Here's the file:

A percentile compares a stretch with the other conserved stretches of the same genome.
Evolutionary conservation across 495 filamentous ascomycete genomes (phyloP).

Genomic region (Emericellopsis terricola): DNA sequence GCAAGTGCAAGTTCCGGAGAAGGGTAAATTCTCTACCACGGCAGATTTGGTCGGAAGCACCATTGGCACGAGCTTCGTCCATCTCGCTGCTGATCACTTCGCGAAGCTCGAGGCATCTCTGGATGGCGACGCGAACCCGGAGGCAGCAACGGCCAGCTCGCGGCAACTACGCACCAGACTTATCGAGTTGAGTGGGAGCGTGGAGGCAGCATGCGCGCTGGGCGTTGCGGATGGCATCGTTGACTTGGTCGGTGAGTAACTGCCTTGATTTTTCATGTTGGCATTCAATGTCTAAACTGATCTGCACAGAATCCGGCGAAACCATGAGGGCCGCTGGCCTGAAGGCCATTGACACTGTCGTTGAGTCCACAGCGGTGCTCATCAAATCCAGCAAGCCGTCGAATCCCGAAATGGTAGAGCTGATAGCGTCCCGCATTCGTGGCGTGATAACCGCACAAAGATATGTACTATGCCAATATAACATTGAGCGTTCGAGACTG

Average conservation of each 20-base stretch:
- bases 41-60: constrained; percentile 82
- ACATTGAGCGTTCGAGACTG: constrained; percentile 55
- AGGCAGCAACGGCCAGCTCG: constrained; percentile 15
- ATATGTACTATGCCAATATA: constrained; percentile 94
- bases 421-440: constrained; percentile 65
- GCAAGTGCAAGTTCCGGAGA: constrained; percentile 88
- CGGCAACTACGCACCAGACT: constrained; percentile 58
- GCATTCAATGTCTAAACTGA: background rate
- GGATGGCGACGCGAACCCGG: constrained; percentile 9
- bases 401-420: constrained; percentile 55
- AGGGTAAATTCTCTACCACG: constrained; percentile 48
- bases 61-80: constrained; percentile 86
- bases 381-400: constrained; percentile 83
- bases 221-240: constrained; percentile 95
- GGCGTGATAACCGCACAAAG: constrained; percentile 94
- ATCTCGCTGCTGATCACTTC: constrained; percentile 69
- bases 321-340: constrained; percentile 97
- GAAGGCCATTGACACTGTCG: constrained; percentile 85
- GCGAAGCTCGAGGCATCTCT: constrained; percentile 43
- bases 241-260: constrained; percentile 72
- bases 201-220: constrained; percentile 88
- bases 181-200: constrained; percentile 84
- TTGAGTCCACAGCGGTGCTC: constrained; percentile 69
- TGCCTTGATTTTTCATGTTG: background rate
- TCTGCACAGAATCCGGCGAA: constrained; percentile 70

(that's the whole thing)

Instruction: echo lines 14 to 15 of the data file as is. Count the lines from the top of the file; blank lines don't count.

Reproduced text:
- bases 401-420: constrained; percentile 55
- AGGGTAAATTCTCTACCACG: constrained; percentile 48